Wednesday, February 29, 2012

The Sign of Jonah

"This is an evil generation; it seeks a sign, but no sign will be given it, except the sign of Jonah."  This short excerpt from today's Gospel, found in the Gospel of Luke, shakes us up a bit.  The listeners of Jesus are demanding signs and works that would demonstrate that he is the Messiah.  I think about how children will ask dozens of questions about the 'hows' and 'whys' of all things, until the parent, in frustration, says, "Just because!" 

Jesus pointing to the conversion of a people many centuries before his time.  The people would have known this story.  Jesus is directing his hearers to ponder the faithfulness of these people who turned from Sin and Evil simply on the words of the prophet.  Today we find this same challenge in the words of sacred scripture, and in our faith tradition. 

Speaking with a group of priests yesterday, we were discussing the tendency towards a 'soft-Christology.'  We would like to imagine that Jesus is only going to say nice things to us.  As parents, when our four year old brings the latest crayon drawing to us, it is proudly displayed on the refrigerator door.  We would hope though that when the child is eight or nine, they have moved beyond stick figures.  Recall that Jesus continues to have the apostles open their hearts and minds to the real meaning of the Kingdom.

The love of God is beyond our comprehension.  St. John reminds us that God so loved the world that he sent his Son in the mystery of the incarnation, that we might experience salvation and peace.  St. Paul wants us to understand that Jesus comes into our lives as the sign and symbol of the Father's love for us.  But to paraphrase the psalmist, who asks us, what response can we make to the Lord for all he good that He has done for us?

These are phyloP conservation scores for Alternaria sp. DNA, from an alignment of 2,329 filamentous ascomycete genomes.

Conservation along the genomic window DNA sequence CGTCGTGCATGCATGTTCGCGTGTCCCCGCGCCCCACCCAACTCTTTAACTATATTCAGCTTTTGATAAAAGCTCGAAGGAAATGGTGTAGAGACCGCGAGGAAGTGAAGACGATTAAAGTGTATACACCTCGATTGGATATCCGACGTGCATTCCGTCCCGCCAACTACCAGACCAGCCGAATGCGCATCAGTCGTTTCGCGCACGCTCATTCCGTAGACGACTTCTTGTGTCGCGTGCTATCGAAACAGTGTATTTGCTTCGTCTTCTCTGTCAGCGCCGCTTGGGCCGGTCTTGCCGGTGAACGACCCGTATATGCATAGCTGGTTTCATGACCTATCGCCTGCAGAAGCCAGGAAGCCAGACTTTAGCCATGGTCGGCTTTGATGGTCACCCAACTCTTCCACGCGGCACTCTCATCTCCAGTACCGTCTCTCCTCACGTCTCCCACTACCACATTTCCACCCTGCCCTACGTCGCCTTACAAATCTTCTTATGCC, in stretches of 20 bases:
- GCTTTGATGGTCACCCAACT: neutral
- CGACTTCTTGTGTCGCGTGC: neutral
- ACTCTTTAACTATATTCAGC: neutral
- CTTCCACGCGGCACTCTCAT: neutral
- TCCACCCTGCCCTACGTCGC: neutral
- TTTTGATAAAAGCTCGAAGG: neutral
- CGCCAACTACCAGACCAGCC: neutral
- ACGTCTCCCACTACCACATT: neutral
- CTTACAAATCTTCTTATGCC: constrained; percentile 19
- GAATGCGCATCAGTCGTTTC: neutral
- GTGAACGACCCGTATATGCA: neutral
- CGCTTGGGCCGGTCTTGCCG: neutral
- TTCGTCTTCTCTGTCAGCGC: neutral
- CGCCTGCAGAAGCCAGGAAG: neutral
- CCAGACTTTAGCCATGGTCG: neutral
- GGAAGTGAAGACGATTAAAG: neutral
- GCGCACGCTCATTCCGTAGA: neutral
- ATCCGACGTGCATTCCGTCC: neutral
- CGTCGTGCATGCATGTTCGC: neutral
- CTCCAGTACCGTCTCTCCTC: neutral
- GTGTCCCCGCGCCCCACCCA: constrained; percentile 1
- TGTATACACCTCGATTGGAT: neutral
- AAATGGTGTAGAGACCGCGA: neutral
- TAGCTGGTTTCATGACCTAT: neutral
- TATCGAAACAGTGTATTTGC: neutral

Well that response would be one of conversion, a change of heart, and discipleship.  If we do not continue to mull over the Word of God in our lives, we begin to take on the nature of apathy and a lackluster heart.  We are to cling to what is good and refused to be mastered by evil.  The ashes we received the other day are not meant to be a magical potion to keep us away from Sin.  They mark a commitment of belief that draws us out of darkness so as to share His marvelous light.

Sunday, February 26, 2012

Forty Days in the Desert

Mark does not take any time to explain or offer a theology of the Incarnation.  From the very beginning of his Gospel, Jesus is drawn into the desert by the Holy spirit, where we are told he is tempted.  More so he thwarts the temptations, and full of strength and Spirit, he calls on men and women to repent and believe in the Gospel.  While the desert is an arid wasteland, for Jesus it is an opportunity to develop a communion with God the Father, and deliver a model of faith.

Over the centuries men and women of holiness have gone out into the desert and have lived faithful and ascetic lives as they try to live with themselves and various temptations.  We do not have to go our into the desert though to try to put up with the brokenness of ourselves and others.  From the very beginning of Mark's Gospel Jesus places the cross before us.  The faithful life of a disciple necessarily includes dying on the cross.  The desert image magnifies the challenges of standing against Sin and temptation, and learning to rely on God.